VPN Shame

A Compiled List of VPN Services That Have Been Caught Logging, Lying or Hacked

Free VPN HotSpot Shield Logs User Data to Sell — 01/07/2018

Free VPN HotSpot Shield Logs User Data to Sell

HotSpot shield is a popular free VPN service for bypassing region locks and firewalls around the world.

The very first paragraph on the front page of the site touts privacy and security as the main uses of their product:

“Hotspot Shield VPN acts like an underground tunnel that connects you to your favorite websites. When you connect to a VPN, it turns a public network into a private network using military-grade encryption so hackers, identity thieves, advertisers, governments, ISPs, and others can’t monitor what you’re doing on the internet.”

The site repeatedly claims that they allow you to surf “securely and anonymously” around the web.

Pay special attention to these words!

Here they specifically name one of the primary purposes of the software is protecting you from surveillance and ad networks:

They even go as far as to claim that privacy is a fundamental human right, and that they are defending you:

They also repeatedly throw around the word “anonymously” and focus on how “they don’t log your IP address.”From the marketing on the front page of their site, you would think that installing HotSpot shield would protect you from ad networks and surveillance, and that they don’t log your information. Let’s take a look at their data collection policies and see how these claims hold up under some scrutiny.

From the AnchorFree (Hotspot Shield’s parent company) privacy policy page:

It is important to understand the entirety to what is being said here. They are extremely careful to repeatedly tell you that they do not store your IP address, nor do they link your device information to you. But the devil is in the details, as it seems that they do collect your IMEI and your “network information.” To an ad network, your IMEI is better than an IP address. It is a unique serial number that is burned into every phone, and it uniquely identifies you no matter what network you are on or where you travel. Your IP address changes frequently, your IMEI never changes. They also don’t define what “network information” they collect, since they do not collect IP addresses. Let’s dig further.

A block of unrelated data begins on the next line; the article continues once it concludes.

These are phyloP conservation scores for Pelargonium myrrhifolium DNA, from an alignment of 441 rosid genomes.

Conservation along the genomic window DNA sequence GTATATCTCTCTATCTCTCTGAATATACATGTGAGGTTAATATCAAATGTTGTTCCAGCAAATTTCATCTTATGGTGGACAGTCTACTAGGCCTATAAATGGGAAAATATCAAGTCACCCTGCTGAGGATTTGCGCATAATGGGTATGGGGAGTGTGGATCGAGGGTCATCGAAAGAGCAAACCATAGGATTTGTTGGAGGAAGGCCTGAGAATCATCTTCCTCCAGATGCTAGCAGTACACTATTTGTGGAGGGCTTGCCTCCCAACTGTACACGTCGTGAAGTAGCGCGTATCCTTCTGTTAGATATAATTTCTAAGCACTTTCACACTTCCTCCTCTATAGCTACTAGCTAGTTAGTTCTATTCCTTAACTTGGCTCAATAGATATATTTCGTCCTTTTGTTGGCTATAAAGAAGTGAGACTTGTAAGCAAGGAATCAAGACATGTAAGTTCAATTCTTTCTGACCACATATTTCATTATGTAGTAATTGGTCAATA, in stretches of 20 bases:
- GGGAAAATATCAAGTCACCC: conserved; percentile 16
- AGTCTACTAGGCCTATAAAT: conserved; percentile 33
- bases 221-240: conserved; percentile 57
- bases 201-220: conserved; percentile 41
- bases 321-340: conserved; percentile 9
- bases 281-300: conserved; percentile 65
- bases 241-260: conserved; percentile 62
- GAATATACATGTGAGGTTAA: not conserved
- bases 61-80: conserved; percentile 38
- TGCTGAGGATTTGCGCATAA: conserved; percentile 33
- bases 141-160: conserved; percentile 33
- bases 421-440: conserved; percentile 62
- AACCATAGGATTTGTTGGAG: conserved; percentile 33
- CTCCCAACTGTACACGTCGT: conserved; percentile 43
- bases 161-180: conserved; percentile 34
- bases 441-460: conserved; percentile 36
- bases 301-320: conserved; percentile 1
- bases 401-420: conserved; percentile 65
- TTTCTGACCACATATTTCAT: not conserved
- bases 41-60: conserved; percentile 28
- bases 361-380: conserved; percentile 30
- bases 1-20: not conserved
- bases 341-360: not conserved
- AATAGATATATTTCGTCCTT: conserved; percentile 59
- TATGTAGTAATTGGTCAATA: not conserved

The ad-supported version of HotspotShield (the one that everyone uses) shares your “city level” location. Furthermore, the app allows injecting of complex ads with javascript. This means that tracking cookies and independent data collection are not only possible but probable. And because they inject ads everywhere you go, this is happening continuously as you browse the web on HotSpot Shield.

Furthermore, the “city level” location is an information sharing issue, because in order to do this they have to pull an IP address and give it to one of the third-party services that control IP location information. This means that your IP address is being shared to outside parties to make this technically possible.

So they share your information with third party online advertisers… Which they explicitly said they do not do earlier. The “city-level location” also reappears (which requires them to share your IP with a 3rd party), and they also say that they can and will sell all of their information to anyone who wishes to acquire their business. They continue to affirm that they have very little personal information to collect on each person, and they go through great troubles to convince you that they are not sharing significant amounts of information about you, despite the fact that they have expensive infrastructure to pay for and the service is free.

Hotspot shield is not providing a free service out of the kindness of their hearts. It needs to make money while not charging you. They are paying their bills and turning a profit by selling your information.

So let’s take a look at what the HotSpot Shield app actually does while you’re using it.

Here is research conducted by the Center for Democracy and Technology, where experts reverse-engineered components of the app and found that the app injects cookies and iframes (javascript), runs supercookies (cookies that follow you from site-to-site) and shares information with 5 third-party ad networks. The app also redirects users who visit certain shopping websites to their own custom servers that direct users toward buying certain products or replacing a website’s ads with their own.

Furthermore, the information that they share with outside parties is not encrypted and can be intercepted by any listening party. So much for “privacy and anonymity.”

The closing paragraph of the CDT’s complaint to the FTC sums up the situation beautifully: